Posts: 19 From: Washington, DC USA Registered: May 2005
posted 05-28-2013 03:46 PM
Could one of you aerospace engineers or physicists please explain to me the virtues of the "hot stage" technique that the Russians use on their liquid fuel rockets?
------------------ Cathleen S. Lewis
Robert Pearlman Editor
Posts: 27328 From: Houston, TX Registered: Nov 1999
posted 05-28-2013 03:55 PM
I'll let someone else chime in with more details but quoting from the "Handbook of Space Technology" (2009, John Wiley & Sons) edited by Wilfried Ley, Klaus Wittmann and Willi Hallmann:
A technical specialty is the "hot" stage separation. Differing from most other launchers, the stages are separated while in the thrust decay phase of the first stage, with the second-stage engine already running. Using this principle an additional pre-acceleration system is not needed for orienting the upper stage propellants at the tank outlet prior to engine ignition.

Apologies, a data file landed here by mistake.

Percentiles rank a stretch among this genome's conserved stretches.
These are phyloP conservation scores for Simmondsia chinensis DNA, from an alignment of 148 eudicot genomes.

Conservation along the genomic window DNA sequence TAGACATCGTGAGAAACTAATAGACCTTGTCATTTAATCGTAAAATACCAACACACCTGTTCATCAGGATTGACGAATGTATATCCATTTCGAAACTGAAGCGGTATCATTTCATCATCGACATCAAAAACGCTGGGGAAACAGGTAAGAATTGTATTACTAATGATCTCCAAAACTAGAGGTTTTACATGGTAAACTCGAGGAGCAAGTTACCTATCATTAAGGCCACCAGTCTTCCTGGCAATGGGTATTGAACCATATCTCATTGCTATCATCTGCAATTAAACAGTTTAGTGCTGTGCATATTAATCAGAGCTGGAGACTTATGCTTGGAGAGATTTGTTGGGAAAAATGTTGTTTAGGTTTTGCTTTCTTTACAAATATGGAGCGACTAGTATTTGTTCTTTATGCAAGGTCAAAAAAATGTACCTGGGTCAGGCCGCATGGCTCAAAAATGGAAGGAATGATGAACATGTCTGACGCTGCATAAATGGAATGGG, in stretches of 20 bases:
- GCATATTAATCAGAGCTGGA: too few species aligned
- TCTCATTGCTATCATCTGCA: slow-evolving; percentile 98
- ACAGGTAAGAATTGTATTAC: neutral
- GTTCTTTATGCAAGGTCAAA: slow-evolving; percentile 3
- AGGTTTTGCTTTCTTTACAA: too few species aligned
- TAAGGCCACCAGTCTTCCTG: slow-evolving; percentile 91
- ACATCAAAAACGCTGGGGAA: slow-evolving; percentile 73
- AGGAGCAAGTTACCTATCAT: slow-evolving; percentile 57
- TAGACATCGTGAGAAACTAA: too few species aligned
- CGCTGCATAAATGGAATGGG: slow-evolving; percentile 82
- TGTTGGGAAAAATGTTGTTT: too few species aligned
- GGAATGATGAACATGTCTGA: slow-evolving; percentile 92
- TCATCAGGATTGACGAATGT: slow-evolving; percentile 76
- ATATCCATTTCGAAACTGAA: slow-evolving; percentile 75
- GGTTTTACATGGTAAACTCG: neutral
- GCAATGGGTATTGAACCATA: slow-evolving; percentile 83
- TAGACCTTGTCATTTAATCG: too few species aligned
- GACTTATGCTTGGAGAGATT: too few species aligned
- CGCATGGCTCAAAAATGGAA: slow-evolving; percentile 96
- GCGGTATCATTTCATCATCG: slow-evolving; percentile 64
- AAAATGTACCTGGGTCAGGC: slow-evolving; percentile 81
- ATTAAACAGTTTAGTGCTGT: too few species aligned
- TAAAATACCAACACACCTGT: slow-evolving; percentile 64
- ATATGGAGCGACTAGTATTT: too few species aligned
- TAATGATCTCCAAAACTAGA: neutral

The U.S. Titan II, as was used to launch Gemini manned spacecraft, also employed hot stage separation.
Jim Behling Member
Posts: 537 From: Cape Canaveral, FL Registered: Mar 2010
posted 05-28-2013 05:40 PM
Also known as "fire in the hole" staging.
Acceleration isn't always required by the upper stage. Delta and Falcon use springs to push the upper stage away from the booster. The upper stage ignites after a short coast. Atlas employs retrorockets to pull the booster away. The upper stage thrusters are used to provide the little acceleration at engine start.